Canada, the United Kingdom and Australia encourage immigrant investors. China, Russia and Israel, among other countries, appeal to their highly trained technical diasporas to "come home." Singapore entices leading researchers and technologists to its $2 billion Biopolis biomedical center. The real immigration issue is not only huddled masses yearning to be free—it's smart entrepreneurs and scientists who can change the world. Any nation that fails to welcome them will fall behind.
I have long proposed expanded visa programs for skilled workers and for substantial investors who purchase property or create jobs. (These workers and investors are also consumers, so let's not discourage them by taxing their foreign income.) And we should grant permanent residence to graduates from accredited science and engineering programs.
These are not new issues. In most cases we can address them without more taxes and government spending. What we do need from both parties in Washington and our statehouses is leadership. That includes a determination to tell the often-uncomfortable truth. Stop telling Americans they can have it all and start doing a better job of allocating the resources we have.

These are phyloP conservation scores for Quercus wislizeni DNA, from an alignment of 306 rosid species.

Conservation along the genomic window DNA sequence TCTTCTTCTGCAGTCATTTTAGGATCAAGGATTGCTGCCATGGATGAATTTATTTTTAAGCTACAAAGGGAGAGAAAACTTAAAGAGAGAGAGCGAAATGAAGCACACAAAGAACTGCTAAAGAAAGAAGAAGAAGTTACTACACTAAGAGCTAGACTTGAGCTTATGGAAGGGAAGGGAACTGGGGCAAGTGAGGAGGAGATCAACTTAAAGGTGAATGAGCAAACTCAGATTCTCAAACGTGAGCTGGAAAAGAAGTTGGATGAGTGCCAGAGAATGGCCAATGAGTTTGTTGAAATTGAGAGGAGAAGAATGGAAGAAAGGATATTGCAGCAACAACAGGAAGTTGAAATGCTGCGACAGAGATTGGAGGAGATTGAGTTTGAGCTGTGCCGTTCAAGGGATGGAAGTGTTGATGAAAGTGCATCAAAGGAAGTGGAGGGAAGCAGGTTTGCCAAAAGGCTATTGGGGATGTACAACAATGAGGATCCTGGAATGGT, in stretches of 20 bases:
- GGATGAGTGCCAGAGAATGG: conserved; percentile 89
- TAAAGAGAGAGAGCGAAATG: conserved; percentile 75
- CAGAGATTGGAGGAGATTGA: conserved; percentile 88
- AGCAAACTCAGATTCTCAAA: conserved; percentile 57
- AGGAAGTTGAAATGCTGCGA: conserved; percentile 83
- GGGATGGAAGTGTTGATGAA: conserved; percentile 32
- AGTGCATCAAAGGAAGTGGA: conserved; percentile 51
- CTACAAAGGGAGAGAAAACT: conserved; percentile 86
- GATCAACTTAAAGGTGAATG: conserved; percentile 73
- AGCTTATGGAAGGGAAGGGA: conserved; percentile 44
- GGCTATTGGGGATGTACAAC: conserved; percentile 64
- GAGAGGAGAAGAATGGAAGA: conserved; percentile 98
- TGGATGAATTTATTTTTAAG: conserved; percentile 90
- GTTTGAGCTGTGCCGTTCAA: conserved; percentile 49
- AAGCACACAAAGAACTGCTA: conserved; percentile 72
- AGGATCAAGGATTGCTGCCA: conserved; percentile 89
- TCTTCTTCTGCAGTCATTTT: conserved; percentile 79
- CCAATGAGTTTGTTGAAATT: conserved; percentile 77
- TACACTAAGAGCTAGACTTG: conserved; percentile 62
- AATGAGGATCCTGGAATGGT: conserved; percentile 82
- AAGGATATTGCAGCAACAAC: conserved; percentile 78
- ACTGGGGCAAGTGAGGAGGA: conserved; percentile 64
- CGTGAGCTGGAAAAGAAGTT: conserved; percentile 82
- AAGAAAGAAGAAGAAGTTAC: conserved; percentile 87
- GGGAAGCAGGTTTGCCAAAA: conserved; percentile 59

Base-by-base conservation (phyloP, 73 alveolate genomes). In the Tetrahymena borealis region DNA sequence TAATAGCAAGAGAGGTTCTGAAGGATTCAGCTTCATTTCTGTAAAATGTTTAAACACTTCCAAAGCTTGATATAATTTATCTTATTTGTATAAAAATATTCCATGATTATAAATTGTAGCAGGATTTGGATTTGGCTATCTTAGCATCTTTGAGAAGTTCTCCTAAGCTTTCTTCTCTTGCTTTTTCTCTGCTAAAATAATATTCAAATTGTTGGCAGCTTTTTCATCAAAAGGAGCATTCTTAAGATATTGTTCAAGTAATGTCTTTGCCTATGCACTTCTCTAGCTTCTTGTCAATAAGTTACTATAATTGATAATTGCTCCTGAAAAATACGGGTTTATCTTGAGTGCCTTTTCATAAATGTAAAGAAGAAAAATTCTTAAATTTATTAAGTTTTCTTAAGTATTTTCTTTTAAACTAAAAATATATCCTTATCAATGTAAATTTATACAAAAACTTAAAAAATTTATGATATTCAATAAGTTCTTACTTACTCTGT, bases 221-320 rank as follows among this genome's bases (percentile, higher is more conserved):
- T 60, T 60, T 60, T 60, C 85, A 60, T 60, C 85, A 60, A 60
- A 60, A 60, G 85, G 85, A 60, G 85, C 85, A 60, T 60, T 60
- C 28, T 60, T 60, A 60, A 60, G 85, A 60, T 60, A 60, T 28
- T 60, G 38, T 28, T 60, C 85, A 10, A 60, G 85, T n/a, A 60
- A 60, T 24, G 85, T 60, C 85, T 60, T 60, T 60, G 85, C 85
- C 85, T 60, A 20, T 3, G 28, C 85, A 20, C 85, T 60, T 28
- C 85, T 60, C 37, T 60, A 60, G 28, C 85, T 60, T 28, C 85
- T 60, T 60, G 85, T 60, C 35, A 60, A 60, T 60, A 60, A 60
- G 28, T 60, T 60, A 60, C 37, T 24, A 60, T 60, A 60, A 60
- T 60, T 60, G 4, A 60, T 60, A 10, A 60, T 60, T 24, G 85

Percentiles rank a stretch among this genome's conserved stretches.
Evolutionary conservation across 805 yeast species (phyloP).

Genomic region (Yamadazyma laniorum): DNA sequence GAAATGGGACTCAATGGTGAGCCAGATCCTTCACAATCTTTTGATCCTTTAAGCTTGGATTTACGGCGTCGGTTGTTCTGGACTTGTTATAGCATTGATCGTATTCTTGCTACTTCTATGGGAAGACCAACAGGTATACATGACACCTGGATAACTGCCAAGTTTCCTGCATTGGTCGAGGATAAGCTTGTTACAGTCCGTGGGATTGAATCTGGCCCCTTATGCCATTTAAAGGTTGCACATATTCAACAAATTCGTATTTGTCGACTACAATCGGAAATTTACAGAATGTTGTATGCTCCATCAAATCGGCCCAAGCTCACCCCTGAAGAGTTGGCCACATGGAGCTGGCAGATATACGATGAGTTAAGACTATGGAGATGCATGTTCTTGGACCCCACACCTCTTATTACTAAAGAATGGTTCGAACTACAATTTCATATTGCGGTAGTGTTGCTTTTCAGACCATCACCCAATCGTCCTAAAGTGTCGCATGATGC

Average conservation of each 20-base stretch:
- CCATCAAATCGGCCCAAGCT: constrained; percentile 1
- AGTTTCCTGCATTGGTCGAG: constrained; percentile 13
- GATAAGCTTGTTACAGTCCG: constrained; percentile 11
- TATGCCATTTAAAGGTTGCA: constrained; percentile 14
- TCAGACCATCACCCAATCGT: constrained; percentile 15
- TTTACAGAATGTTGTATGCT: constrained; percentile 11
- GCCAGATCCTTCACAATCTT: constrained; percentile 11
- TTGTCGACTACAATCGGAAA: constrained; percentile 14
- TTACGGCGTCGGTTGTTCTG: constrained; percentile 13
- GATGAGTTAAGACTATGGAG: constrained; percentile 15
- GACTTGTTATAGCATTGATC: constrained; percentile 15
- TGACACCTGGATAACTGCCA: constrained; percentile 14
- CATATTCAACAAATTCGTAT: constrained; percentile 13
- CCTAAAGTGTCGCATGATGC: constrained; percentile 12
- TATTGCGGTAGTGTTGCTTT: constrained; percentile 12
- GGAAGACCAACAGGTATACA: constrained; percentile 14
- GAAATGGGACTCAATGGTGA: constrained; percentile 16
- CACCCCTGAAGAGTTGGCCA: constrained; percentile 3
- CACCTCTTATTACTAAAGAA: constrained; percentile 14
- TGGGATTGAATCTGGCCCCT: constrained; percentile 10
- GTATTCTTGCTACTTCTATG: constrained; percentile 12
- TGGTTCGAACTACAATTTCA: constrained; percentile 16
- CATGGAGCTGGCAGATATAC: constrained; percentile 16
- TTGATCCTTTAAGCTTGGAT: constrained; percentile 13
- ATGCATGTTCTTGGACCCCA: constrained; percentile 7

Our competitors are directing increasing resources to human-capital development and energy security. We have the capacity to match them. But do we have the will?
Mr. Milken is chairman of the Milken Institute in Santa Monica, Calif. The above is adapted from the forthcoming book "Where's Sputnik?" to be published in 2011.